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Ask Jackie headline

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Jackie Clay answers questions for BHM Subscribers & Customers
on any aspect of low-tech, self-reliant living.

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Jackie Clay

Q and A: Pinto beans, storing pasta, and home insurance while building

Saturday, February 18th, 2012

Pinto beans

I am interested in purchasing a brand of pinto beans called Navaho Pinto Beans. Are you familiar with this variety, and where I might purchase a few pounds? This variety is supposed to cook quicker.

Paulding, Ohio

No, I’m not familiar with Navajo Pintos. The Navajo nation grows a variety of pinto called Navajo Pride. You can Google this variety and find contact information. Otherwise, Native Seeds/SEARCH carries dozens of native beans, many of which cook very quickly. I can up my pintos so when I want a mess of pintos or refried beans, I just dump out a jar. Now THAT’S quick cooking! — Jackie

Storing pasta

Recently you had a question about storing pasta. You said to be sure the pasta was dry before putting it into jars. My question for you is, Can I dry my homemade pasta in the excalibur dehydrator and if so, about for how long?

Second question, have you ever dehydrated cooked rice for a “minute rice” type instant rice? I have read it can be done but haven’t tried it yet.

Lee Galloway
Redding, California

Yes, you can. You want to dry pasta until it snaps when bent. Don’t dry it so long that it begins to discolor though.

No, I don’t dehydrate cooked rice to make “minute-type” rice. I don’t want to bother; rice doesn’t take all that long to cook, and I don’t want to lose the nutrition by cooking it twice. — Jackie

Home insurance while building

What do you do about Home Insurance when you are building or remodeling your self-sufficient house? We bought a lovely acreage with an old farmhouse that we are working on steadily as cash allows. I cannot get or keep homeowners insurance on it because all the companies want this and that done before they will allow it and gosh darn I have other projects more important than new siding, say a ceiling in my bathroom! I am very frustrated but it makes me nervous not having insurance when I don’t have the cash to replace what I have invested so far. How have you dealt with it in the past?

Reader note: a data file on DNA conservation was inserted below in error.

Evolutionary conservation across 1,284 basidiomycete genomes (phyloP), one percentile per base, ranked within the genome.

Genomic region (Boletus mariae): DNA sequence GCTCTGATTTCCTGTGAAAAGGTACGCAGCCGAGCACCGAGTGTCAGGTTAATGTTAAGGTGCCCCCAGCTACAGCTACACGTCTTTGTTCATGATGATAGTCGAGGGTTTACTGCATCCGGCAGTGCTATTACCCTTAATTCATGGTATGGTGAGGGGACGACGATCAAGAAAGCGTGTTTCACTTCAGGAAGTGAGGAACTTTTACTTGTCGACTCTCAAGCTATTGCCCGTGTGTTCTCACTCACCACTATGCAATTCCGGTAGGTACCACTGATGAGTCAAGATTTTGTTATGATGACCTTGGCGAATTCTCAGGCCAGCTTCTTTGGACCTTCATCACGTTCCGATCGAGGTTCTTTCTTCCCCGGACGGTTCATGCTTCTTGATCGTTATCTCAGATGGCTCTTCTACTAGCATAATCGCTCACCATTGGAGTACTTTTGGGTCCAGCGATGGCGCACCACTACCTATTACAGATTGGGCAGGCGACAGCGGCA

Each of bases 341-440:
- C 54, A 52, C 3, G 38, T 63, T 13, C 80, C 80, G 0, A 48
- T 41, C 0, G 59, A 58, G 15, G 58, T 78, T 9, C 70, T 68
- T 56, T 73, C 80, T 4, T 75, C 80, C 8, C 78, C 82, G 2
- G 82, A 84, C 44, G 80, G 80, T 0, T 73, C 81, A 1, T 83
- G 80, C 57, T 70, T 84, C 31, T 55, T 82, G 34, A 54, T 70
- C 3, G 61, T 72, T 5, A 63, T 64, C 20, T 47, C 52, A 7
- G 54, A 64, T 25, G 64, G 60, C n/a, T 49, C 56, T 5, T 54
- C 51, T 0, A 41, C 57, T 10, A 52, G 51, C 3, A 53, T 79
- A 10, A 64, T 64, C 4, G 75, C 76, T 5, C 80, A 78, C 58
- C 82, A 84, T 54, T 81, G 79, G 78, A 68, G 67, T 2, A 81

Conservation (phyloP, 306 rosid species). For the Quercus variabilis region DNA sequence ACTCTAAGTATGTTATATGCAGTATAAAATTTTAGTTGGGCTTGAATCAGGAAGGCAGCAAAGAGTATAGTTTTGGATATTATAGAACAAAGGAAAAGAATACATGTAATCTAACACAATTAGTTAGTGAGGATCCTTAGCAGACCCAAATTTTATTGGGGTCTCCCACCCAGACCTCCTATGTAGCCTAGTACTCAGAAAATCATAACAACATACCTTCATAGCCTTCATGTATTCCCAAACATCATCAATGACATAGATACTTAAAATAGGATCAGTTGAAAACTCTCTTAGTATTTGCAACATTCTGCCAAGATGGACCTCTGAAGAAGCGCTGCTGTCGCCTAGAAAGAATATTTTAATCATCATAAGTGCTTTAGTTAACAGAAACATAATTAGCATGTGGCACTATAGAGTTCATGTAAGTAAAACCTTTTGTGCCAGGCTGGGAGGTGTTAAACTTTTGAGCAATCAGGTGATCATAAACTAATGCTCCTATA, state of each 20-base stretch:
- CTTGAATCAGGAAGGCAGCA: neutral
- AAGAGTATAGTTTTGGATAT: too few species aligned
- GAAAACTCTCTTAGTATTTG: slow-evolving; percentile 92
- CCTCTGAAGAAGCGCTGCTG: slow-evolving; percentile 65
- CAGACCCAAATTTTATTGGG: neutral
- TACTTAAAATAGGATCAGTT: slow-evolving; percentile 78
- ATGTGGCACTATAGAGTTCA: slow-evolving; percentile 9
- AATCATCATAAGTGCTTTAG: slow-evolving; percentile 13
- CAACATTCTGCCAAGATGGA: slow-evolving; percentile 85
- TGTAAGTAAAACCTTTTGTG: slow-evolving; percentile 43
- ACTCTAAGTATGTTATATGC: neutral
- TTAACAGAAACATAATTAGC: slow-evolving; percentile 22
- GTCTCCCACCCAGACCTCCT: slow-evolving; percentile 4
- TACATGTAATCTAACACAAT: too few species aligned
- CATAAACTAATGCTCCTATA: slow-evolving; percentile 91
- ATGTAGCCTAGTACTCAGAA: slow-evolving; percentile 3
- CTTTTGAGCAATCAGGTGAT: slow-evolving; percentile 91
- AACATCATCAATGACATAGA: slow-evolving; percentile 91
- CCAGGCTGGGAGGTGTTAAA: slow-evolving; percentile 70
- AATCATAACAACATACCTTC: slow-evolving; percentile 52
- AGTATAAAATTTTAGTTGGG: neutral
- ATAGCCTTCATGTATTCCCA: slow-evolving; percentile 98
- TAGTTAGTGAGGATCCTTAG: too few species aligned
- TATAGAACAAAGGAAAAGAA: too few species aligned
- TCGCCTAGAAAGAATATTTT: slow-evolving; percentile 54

Michelle Plamondon
Thompsonville, Michigan

To tell you the truth, we have faced this situation and just did not have the cash to pay for high priced insurance on a place we were building. We could get it, but the cost was extreme. So we built and we prayed and sweated, especially when a forest fire was within half a mile of our place. Finally, we were done enough to get insurance for a reasonable price.

In Minnesota, when you’re turned down by several insurance companies, there is a pool of insurance companies through whom you can get insurance. I think it’s a state-run program. I’d check with an insurance agent in Michigan, as the states vary a lot regarding laws. — Jackie

3 Responses to “Q and A: Pinto beans, storing pasta, and home insurance while building”

  1. CBP Says:

    I just discovered a recipe for some “seasoned” pinto beans, so I tried just canning a couple of pounds. Oh My Goodness!! Its soooo much better than the store bought.

    Jackie you are a true inspiration. Without your knowledge and encouragement that you offer us, I never would have canned a dried bean!!

  2. C Phelps Says:

    Michelle P.
    My wife and I live in 1972 “double wide” trailer on 1.5 acres. We heat with a wood stove. Everything is paid for, and we pay cash (check, debit card for the Web) or don’t buy.
    We have no insurance – none.
    We don’t have the problem of forest fires, but we check that wood stove whenever we feel uncertain how it is. I’ve gotten up in the night and checked it.
    Caution equals safety for us.
    I also cut a hole in the side of the trailer in the bedroom so we can get out if a fire happens. Otherwise, we would have to pass by the wood stove to get out. Yes, we live in Michigan, yes, there is a hinged and insulated door for the opening that can be opened only from the inside. The hole is two by two feet and about two and one-half feet off the ground with nothing in front of it outside.
    Perhaps this might help you think up your own way of coping with uninsured fire.

  3. Michelle Says:

    Thanks C Phelps. We have new windows put in that will be easy to escape through. I’m worried about losing evrything I have invested in a fire…or being sued by someone that comes on my property and gets hurt.

    Anyone: Any thoughts on having just a liability policy…in case someone on my property hurts themselves and sues?

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